CARES Act Details Released
Senator Mitch McConnell released details of the Coronavirus Aid, Relief, and Economic Security (CARES) Act last night, March 19. Democrats have insisted that the package include additional discretionary appropriations, and this morning Senate Democrats released a list of proposed items - which heavily focus on state and local needs - that they want included in the final version of the Coronavirus phase 3 relief bill.
Some key documents:
- Bill text. The drafted text of the law;
- Industries Press Release. The news release from the U.S. Senate introducing the CARES Act and its coverage for affected American industries;
- Tax Provisions explained. An explanation of the tax provisions in the CARES Act;
- Small Businesses explained. A section-by-section explanation of the small business provisions in the CARES Act;
- HELP Committee Summary Chart on Health Provisions. A summary chart of Title X: Health benefits from the proposed package; and
- Health Task Force Proposals explained. The Senate Finance Committee’s section-by-section explanation of the health care provisions in the CARES act.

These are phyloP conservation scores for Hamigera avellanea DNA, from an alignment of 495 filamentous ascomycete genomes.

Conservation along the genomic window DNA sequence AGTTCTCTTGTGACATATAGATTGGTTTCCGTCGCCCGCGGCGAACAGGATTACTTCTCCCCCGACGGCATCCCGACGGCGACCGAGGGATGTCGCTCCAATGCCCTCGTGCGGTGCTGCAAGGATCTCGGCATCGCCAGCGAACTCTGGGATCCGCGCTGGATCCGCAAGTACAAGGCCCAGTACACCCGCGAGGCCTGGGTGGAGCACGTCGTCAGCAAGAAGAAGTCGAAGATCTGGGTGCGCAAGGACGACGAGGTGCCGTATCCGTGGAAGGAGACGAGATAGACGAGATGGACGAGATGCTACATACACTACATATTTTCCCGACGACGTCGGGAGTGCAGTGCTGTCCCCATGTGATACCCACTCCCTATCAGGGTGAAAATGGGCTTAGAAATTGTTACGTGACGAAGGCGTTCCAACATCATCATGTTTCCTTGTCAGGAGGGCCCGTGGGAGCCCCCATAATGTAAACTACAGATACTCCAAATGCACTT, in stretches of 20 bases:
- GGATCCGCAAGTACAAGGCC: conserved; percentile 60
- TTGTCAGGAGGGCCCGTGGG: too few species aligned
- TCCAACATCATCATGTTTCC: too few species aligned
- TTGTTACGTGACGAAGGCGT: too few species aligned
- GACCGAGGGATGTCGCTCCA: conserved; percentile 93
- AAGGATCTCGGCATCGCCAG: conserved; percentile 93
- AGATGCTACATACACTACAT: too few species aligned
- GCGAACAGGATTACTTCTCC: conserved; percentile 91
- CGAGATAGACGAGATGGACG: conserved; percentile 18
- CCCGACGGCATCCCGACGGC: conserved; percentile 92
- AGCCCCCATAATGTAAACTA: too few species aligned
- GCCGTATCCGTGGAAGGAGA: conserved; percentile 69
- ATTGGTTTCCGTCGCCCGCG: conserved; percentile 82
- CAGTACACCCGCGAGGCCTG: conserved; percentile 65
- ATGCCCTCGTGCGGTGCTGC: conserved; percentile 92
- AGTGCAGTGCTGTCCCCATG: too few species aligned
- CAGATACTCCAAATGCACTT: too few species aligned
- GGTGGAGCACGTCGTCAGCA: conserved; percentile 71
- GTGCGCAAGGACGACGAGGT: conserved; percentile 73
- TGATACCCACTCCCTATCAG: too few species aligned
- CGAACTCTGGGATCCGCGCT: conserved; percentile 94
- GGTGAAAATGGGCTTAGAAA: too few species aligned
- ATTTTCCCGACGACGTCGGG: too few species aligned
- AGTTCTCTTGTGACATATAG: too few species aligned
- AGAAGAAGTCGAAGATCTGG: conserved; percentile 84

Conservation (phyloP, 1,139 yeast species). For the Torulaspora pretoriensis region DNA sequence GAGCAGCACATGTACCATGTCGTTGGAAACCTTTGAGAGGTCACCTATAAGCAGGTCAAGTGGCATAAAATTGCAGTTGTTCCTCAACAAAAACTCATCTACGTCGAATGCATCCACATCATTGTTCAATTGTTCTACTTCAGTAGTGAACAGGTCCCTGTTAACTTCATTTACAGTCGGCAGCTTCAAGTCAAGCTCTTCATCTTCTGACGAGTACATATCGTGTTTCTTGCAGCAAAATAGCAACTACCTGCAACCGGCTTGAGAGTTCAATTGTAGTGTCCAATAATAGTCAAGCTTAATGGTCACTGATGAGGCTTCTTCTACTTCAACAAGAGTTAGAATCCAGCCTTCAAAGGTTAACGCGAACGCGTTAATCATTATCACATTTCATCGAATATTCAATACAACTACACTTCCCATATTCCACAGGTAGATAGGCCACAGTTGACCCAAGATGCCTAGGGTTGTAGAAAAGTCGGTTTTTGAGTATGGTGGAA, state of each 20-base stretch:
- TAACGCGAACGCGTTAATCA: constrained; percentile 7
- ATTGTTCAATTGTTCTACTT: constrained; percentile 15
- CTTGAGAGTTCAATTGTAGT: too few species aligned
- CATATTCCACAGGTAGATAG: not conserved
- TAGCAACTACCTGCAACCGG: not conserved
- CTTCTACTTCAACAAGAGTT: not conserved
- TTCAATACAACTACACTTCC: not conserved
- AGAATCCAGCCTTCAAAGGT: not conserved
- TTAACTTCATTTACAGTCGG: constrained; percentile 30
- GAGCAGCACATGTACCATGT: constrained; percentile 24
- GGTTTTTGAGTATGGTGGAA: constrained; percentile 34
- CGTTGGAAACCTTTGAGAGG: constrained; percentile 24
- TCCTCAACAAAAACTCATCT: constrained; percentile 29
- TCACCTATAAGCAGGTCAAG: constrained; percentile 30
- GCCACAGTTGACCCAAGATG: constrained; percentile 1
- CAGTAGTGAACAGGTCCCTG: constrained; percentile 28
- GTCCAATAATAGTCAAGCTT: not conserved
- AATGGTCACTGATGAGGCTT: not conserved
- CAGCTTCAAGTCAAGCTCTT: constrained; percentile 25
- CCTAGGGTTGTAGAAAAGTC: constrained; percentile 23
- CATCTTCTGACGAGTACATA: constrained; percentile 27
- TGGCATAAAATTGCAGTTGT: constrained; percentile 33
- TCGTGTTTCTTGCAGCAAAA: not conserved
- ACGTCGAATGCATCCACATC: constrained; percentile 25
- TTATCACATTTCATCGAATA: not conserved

The Administration and Senate Republicans have indicated that the final package should include items from the Senate Democrats’ list. What is currently unknown is how many of those items will be added and how much money will be allocated in the package. The additional appropriations could be anywhere from $200-400 million, putting the bill’s final figure well over $1 trillion. As a frame of reference, regular annual non-defense discretionary spending totals for FY 2020 are $624 billion (excluding money designated for overseas contingency funding), and the Obama Stimulus package was $1 trillion.
House and Senate Democrats are negotiating the provisions with Congressional Republicans and with the Administration. The Senate wants to vote on the package on Monday, March 23; however, negotiations are intense, and it’s unclear if the discussions will wrap up tonight the way McConnell has stated they should. The situation remains fluid, but once the measure passes, legislators will leave DC for an unspecified period of time.